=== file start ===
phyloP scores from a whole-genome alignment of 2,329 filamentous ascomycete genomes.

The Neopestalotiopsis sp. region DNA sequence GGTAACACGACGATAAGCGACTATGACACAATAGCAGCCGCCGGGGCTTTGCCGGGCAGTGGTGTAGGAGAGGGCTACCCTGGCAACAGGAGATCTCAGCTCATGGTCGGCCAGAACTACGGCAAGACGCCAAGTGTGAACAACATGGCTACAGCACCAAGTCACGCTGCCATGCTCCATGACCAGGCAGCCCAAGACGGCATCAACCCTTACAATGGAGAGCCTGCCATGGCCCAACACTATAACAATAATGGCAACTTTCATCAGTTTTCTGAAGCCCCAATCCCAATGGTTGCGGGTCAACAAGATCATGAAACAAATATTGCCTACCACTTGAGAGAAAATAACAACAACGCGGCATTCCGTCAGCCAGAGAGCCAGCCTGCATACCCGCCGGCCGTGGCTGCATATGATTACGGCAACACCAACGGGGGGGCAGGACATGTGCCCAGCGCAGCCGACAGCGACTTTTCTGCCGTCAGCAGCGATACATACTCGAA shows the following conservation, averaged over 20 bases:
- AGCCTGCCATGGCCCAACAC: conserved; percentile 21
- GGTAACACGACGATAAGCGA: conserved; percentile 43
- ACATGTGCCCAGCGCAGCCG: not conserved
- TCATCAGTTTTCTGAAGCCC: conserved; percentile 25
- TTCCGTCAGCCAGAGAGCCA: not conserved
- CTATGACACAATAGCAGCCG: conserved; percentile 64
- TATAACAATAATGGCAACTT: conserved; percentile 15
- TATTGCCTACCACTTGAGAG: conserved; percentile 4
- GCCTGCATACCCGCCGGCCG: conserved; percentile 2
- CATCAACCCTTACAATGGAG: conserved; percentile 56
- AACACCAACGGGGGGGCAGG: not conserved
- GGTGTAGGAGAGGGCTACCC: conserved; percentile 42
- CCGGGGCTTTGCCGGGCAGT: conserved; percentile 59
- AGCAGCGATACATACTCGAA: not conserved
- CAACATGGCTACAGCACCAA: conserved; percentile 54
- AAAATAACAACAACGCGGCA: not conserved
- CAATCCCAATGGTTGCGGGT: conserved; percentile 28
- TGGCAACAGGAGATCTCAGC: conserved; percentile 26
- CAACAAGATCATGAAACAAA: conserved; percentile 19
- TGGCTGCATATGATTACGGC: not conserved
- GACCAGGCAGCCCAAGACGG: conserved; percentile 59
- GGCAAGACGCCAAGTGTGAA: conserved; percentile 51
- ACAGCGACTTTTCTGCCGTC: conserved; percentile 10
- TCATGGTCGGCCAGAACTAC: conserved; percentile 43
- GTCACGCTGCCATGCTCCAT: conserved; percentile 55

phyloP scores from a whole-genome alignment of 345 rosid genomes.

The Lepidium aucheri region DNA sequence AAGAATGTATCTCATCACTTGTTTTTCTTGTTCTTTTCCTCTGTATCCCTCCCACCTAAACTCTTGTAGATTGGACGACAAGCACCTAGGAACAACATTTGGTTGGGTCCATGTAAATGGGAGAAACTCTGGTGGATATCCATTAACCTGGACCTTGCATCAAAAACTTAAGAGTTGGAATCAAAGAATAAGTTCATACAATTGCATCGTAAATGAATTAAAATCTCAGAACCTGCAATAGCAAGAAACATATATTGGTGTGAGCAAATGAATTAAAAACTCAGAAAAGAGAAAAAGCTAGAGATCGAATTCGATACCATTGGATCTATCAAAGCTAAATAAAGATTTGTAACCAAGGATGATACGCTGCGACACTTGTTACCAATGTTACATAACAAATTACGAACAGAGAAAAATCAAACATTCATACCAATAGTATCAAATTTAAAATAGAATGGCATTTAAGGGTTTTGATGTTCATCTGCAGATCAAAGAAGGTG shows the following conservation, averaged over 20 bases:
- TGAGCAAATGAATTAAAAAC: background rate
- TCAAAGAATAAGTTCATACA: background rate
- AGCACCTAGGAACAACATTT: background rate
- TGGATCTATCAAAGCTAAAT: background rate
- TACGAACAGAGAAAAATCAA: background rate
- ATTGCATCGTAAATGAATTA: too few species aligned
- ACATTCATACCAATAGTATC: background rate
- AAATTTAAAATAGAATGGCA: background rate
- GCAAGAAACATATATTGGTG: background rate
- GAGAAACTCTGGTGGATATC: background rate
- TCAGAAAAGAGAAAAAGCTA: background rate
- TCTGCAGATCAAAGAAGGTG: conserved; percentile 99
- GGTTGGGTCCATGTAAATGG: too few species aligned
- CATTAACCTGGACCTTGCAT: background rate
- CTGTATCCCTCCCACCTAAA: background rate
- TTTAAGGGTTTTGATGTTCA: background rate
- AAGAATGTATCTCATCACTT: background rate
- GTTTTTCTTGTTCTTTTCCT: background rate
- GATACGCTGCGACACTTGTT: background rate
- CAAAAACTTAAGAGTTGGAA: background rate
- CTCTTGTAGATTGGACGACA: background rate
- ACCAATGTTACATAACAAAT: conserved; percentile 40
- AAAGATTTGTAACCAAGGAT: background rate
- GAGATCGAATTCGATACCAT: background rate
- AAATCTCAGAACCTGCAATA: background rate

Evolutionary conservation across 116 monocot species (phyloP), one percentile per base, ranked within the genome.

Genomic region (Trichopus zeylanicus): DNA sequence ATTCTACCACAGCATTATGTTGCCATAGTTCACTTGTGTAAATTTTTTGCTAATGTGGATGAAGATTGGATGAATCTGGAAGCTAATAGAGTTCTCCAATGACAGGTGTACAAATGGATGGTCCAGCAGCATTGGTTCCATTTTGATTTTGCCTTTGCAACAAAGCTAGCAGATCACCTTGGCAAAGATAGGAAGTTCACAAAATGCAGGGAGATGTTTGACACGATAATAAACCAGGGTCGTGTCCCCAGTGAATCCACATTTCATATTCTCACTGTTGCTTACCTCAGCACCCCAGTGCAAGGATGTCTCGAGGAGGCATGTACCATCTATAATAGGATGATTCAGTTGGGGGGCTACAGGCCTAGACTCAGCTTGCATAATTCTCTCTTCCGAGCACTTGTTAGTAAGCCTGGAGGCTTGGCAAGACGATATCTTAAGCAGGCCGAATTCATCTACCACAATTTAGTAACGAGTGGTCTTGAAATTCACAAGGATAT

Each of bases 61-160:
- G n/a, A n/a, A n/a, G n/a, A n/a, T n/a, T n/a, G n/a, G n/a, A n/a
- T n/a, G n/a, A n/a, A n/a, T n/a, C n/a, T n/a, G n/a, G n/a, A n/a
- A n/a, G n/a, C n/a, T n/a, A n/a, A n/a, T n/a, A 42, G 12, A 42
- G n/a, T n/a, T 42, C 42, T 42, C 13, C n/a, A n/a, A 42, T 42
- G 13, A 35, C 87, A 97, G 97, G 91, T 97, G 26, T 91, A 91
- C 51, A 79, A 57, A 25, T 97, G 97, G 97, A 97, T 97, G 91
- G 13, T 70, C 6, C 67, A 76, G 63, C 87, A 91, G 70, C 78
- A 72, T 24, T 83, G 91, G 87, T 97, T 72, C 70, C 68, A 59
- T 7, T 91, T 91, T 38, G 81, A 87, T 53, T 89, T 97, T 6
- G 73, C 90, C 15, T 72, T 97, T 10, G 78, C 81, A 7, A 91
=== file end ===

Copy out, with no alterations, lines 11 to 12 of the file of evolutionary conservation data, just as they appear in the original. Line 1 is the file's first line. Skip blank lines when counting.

- GCCTGCATACCCGCCGGCCG: conserved; percentile 2
- CATCAACCCTTACAATGGAG: conserved; percentile 56